• Translation: I am not bound over to swear allegiance to any master; where the storm drives me I turn in for shelter.
    • Book I, epistle i, line 14
  • Virtus est vitium fugere et sapientia prima
    stultitia caruisse.
    • Translation: To flee vice is the beginning of virtue, and to have got rid of folly is the beginning of wisdom.
    • Book I, epistle i, line 41
  • Nos numerus sumus et fruges consumere nati.
    • Translation: We are but numbers, born to consume resources.
    • Book I, epistle ii, line 27
  • Dimidium facti qui coepit habet; sapere aude;
    • Translation: He who has begun has half done. Dare to be wise; begin!
    • Book I, epistle ii, line 40
  • Semper avarus eget.
    • Translation: The covetous man is ever in want.
    • Book I, epistle ii, line 56
  • Ira furor brevis est.
    • Translation: Anger is a short madness.
    • Book I, epistle ii, line 62
  • Omnem crede diem tibi diluxisse supremum.
    grata superveniet, quae non sperabitur hora.
    • Translation: Think to yourself that every day is your last; the hour to which you do not look forward will come as a welcome surprise.
    • Book I, epistle iv, line 13
  • Naturam expellas furca, tamen usque recurret.
    • Translation: You may drive out Nature with a pitchfork, yet she still will hurry back.
    • Book I, epistle iv, line 24
  • Caelum, non animum mutant, qui trans mare currunt.
    • Translation: They change their clime, not their disposition, who run across the sea.
    • Book I, epistle xi, line 27
  • Pauper enim non est, cui rerum suppetit usus.
    si ventri bene, si lateri est pedibusque tuis, nil
    divitiae poterunt regales addere maius.
    • Translation: He is not poor who has enough of things to use. If it is well with your belly, chest and feet, the wealth of kings can give you nothing more.
    • Book I, epistle xii, line 4
  • Nam neque divitibus contingunt gaudia solis,
    nec vixit male, qui natus moriensque fefellit
    • Translation: For joys fall not to the rich alone, nor has he lived ill, who from birth to death has passed unknown.
    • Book I, epistle xvii, line 9
  • Sedit qui timuit ne non succederet.
    • Translation: He who feared that he would not succeed sat still.
    • Book I, epistle xvii, line 37
  • Semel emissum volat irrevocabile verbium.
    • Translation: Once a word has been allowed to escape, it cannot be recalled.
    • Book I, epistle xviii, line 71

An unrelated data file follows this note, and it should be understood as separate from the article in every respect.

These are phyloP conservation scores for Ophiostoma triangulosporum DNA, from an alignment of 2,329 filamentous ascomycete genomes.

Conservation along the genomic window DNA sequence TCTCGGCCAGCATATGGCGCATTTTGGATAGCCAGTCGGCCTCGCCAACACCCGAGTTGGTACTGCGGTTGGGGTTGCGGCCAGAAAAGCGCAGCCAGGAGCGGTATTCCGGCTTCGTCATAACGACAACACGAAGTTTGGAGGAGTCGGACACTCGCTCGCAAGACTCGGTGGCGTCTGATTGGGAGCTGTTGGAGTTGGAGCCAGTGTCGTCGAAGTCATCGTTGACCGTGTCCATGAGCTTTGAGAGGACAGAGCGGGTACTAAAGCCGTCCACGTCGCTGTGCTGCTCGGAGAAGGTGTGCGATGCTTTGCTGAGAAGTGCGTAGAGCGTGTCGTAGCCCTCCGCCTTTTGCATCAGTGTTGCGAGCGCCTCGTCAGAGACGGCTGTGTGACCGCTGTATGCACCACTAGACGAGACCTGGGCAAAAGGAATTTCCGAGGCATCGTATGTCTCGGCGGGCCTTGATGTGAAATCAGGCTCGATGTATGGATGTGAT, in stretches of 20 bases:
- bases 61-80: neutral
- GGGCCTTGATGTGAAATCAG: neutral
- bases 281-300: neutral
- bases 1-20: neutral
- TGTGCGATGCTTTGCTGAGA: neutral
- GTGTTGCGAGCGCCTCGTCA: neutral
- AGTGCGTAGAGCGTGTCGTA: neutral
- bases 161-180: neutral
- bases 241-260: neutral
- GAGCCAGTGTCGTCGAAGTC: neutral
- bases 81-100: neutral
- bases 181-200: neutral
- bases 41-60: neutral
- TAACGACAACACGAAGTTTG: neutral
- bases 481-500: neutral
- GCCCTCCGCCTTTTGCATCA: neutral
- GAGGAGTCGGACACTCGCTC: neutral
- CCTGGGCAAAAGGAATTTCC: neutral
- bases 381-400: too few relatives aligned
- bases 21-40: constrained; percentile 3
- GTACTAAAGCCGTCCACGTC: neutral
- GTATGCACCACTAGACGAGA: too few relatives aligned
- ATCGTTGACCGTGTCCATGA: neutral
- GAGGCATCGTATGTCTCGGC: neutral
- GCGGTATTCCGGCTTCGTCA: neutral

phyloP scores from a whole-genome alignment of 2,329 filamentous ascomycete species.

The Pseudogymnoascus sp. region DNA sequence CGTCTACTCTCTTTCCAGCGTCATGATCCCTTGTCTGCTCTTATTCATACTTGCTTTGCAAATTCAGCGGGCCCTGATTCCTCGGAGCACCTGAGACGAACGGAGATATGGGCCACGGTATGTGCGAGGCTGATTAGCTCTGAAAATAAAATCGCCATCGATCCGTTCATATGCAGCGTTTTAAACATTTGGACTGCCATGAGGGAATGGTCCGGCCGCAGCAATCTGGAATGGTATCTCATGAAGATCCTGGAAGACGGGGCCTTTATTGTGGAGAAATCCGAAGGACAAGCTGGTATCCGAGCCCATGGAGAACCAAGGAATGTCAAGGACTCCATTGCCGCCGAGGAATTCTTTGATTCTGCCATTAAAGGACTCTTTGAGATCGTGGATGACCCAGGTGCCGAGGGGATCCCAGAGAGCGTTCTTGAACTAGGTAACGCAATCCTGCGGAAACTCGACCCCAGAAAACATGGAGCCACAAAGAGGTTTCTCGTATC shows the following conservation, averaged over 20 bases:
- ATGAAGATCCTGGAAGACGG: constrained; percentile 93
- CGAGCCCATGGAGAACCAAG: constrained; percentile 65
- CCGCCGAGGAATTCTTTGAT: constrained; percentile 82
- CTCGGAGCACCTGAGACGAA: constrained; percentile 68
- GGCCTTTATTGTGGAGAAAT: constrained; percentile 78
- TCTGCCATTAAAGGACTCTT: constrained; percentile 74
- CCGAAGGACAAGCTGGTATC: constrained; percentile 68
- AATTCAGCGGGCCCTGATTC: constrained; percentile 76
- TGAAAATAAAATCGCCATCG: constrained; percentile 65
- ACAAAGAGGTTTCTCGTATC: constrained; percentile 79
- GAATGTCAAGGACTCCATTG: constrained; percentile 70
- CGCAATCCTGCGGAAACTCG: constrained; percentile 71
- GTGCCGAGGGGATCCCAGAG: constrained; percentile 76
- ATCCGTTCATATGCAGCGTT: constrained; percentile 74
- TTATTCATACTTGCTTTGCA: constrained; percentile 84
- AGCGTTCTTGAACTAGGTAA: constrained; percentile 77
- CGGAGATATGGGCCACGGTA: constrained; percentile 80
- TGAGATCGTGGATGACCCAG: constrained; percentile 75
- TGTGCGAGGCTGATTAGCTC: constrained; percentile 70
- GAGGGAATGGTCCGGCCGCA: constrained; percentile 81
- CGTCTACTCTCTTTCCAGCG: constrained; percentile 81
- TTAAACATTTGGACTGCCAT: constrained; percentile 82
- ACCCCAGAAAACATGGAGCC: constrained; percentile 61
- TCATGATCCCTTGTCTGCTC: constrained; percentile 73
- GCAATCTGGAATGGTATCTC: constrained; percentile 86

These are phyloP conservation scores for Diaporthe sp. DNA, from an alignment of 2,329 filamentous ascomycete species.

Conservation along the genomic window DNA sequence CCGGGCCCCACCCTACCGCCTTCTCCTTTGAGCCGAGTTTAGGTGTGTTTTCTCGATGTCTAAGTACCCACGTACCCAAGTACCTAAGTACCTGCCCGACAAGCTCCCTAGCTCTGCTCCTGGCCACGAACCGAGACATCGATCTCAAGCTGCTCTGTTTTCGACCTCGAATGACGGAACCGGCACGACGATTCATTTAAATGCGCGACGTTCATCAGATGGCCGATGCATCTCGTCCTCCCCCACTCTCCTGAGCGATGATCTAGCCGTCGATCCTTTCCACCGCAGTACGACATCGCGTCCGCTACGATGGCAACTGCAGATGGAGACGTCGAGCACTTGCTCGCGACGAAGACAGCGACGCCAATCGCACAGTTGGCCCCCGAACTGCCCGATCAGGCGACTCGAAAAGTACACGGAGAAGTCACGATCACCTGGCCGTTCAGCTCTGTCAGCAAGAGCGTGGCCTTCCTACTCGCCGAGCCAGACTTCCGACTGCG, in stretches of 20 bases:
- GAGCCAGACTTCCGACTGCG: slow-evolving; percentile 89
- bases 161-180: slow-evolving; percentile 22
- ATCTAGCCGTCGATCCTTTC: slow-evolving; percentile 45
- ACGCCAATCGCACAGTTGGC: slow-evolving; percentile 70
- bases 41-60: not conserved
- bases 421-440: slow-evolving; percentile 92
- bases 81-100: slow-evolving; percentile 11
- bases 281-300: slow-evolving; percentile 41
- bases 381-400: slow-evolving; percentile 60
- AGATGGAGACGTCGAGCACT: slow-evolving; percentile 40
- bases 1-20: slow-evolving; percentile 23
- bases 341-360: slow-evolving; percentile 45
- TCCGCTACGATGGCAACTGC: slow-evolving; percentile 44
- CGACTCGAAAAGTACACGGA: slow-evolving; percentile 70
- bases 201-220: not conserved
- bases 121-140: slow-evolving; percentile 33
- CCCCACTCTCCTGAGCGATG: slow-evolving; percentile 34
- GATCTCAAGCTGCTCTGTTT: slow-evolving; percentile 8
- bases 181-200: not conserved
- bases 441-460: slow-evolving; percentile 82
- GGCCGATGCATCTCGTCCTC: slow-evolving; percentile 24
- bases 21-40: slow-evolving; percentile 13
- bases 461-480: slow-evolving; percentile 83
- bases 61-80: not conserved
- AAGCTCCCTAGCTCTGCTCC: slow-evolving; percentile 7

• Nam tua res agitur, paries cum proximus ardet.
    • Translation: It is your concern when your neighbor's wall is on fire.
    • Book I, epistle xviii, line 84
  • Graecia capta ferum victorem cepit...
    • Translation: Captive Greece took captive her savage conqueror.
    • Book II, epistle i, line 156
  • Singula de nobis anni praedantur euntes.
    • Translation: The years as they pass plunder us of one thing after another.
    • Book II, epistle ii, line 55
  • Natales grate numeras?
    • Translation: Do you count your birthdays with gratitude?
    • Book II, epistle ii, line 210

Ars Poetica, or The Epistle to the Pisones (c. 18 BC)

  • Inceptis gravibus plerumque et magna professis
    purpureus, late qui splendeat, unus et alter
    adsuitur pannus.
    • Translation: Often a purple patch or two is tacked on to a serious work of high promise, to give an effect of colour.
    • Line 14
  • Brevis esse laboro,
    obscurus fio
    • Translation: It is when I struggle to be brief that I become obscure.
    • Line 25
  • Si vis me flere, dolendum est
    primum ipsi tibi.
    • Translation: If you wish me to weep, you yourself
      Must first feel grief.
    • Line 102
  • Difficile est proprie communia dicere.
    • Translation: It is difficult to speak of what is common in a way of your own.
    • Line 128
  • Parturient montes, nascetur ridiculus mus.
    • Translation: The mountains will be in labor, and a ridiculous mouse will be brought forth.
    • Line 139
  • Grais ingenium, Grais dedit ore rotundo
    Musa loqui, præter laudem nullius avaris. . .
    • Translation: The Muse gave the Greeks their native character, and allowed them to speak in noble tones, they who desired nothing but praise.
    • Line 323
  • Omne tulit punctum qui miscuit utile dulci,
    lectorem delectando pariterque monendo
    • Translation: He wins every hand who mingles profit with pleasure, by delighting and instructing the reader at the same time.
    • Line 343


  • Ars longa, vita brevis.
    • Translation: Art is long, life is short.
    • Latin translation of the Greek by Hippocrates.